In her lyric memoir Lyrebird, Meredith Clark moves between poetry, metanarratives, and vignettes. Motivated by loss, she tries to accrue images and memories of a child yet unborn—perhaps to lure it into being, or to process her loss. Haunting images build as the relationship that created the lost child morphs and changes into something that Clark struggles to understand.
Beginning with the loss of the desired child, the book says “Here, we will match you to a body, and the trick will be remembering that this body is housing only.” It remembers the spirit even as the spirit is denied a body. Clark chooses to invite the spirit into her mind instead, to talk to it and record what she sees and feels. This serves many purposes: for the spirit, the poet creates, the mother longs and lures, and the woman records her relationship for posterity.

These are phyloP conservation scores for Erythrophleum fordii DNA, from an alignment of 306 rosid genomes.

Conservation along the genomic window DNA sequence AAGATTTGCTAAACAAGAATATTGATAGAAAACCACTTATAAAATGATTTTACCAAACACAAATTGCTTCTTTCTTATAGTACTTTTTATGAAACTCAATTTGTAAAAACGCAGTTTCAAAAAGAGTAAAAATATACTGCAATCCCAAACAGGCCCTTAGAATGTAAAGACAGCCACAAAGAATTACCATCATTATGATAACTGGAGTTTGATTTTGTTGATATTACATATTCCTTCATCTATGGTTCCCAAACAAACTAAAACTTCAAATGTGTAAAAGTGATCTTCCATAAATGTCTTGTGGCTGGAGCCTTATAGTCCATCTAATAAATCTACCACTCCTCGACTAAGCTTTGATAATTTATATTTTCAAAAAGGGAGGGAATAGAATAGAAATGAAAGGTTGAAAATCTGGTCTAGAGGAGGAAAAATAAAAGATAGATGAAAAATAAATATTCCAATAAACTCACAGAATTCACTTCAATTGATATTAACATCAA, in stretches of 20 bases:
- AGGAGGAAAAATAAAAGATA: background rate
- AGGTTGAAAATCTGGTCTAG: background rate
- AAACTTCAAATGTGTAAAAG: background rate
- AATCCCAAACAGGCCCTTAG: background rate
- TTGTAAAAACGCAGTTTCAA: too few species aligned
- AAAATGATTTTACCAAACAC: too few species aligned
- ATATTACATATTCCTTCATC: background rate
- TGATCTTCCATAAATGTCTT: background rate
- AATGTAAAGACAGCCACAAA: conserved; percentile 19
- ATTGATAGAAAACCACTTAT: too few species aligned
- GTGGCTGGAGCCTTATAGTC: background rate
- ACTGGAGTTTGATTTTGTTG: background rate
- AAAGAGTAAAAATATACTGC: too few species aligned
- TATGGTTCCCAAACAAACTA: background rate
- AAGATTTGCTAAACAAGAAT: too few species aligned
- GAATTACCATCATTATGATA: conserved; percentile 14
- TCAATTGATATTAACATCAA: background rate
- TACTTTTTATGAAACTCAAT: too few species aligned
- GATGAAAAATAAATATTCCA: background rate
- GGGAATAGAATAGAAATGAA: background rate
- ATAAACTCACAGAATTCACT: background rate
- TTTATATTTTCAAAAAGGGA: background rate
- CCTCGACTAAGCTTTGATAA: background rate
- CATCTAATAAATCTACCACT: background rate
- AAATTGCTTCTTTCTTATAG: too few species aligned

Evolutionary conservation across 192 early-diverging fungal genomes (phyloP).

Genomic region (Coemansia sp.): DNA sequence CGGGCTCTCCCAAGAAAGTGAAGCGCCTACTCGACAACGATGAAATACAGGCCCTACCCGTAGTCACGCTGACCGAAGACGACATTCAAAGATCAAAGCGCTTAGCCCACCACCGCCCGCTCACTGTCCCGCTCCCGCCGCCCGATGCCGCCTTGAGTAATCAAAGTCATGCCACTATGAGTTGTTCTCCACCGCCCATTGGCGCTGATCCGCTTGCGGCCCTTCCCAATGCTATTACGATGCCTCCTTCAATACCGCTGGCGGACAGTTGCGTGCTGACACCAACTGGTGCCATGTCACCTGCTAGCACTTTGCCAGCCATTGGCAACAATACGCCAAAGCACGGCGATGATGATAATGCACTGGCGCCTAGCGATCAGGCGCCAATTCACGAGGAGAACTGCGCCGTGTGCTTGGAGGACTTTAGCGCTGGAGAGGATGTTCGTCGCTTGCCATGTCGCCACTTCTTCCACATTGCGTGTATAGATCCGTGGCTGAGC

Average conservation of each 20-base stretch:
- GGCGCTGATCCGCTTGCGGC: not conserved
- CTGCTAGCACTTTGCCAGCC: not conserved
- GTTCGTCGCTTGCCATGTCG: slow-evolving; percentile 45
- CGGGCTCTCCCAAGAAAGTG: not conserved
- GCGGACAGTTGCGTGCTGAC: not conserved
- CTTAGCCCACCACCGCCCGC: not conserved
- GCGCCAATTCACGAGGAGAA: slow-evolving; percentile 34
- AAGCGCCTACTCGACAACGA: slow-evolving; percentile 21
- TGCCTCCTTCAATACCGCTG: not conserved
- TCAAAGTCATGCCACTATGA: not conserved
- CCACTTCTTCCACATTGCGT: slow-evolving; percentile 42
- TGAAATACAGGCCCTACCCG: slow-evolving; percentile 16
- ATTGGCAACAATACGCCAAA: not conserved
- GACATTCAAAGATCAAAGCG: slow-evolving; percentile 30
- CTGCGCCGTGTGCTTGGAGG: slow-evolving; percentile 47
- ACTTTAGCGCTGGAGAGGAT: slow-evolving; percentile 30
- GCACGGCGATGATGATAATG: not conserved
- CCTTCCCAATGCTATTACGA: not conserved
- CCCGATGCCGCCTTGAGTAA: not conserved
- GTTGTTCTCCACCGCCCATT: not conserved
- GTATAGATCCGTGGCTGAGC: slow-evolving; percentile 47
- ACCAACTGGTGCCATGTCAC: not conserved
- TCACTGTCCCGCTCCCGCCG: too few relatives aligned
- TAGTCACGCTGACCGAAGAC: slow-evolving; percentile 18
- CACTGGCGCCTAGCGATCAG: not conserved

The book chronicles joy in nature just as it chronicles doubt in relationships and a partner’s inability to articulate emotion. Articulation is Clark’s forte, and thus her wordless partner baffles and angers her. Her tone is meditative, wondering how to love something, or someone, without understanding one’s beloved.
Short, declarative sentences—sometimes just phrases—are spoken in direct addresses to the waiting spirit. Because the spirit is the audience, the book assumes both interest and unconditional love; thus its lines carry inherent vulnerability. The lyrebird, which can replicate all the sounds that it hears, further defines the book’s mission, wherein “journaling” for the would-be child means recording everything, not knowing what the revelatory moment might be.
Lyrebird is Meredith Clark’s memoir about processing—with her partner, in her writing, and through her spirit child—the loss of a child and an anticipated future.
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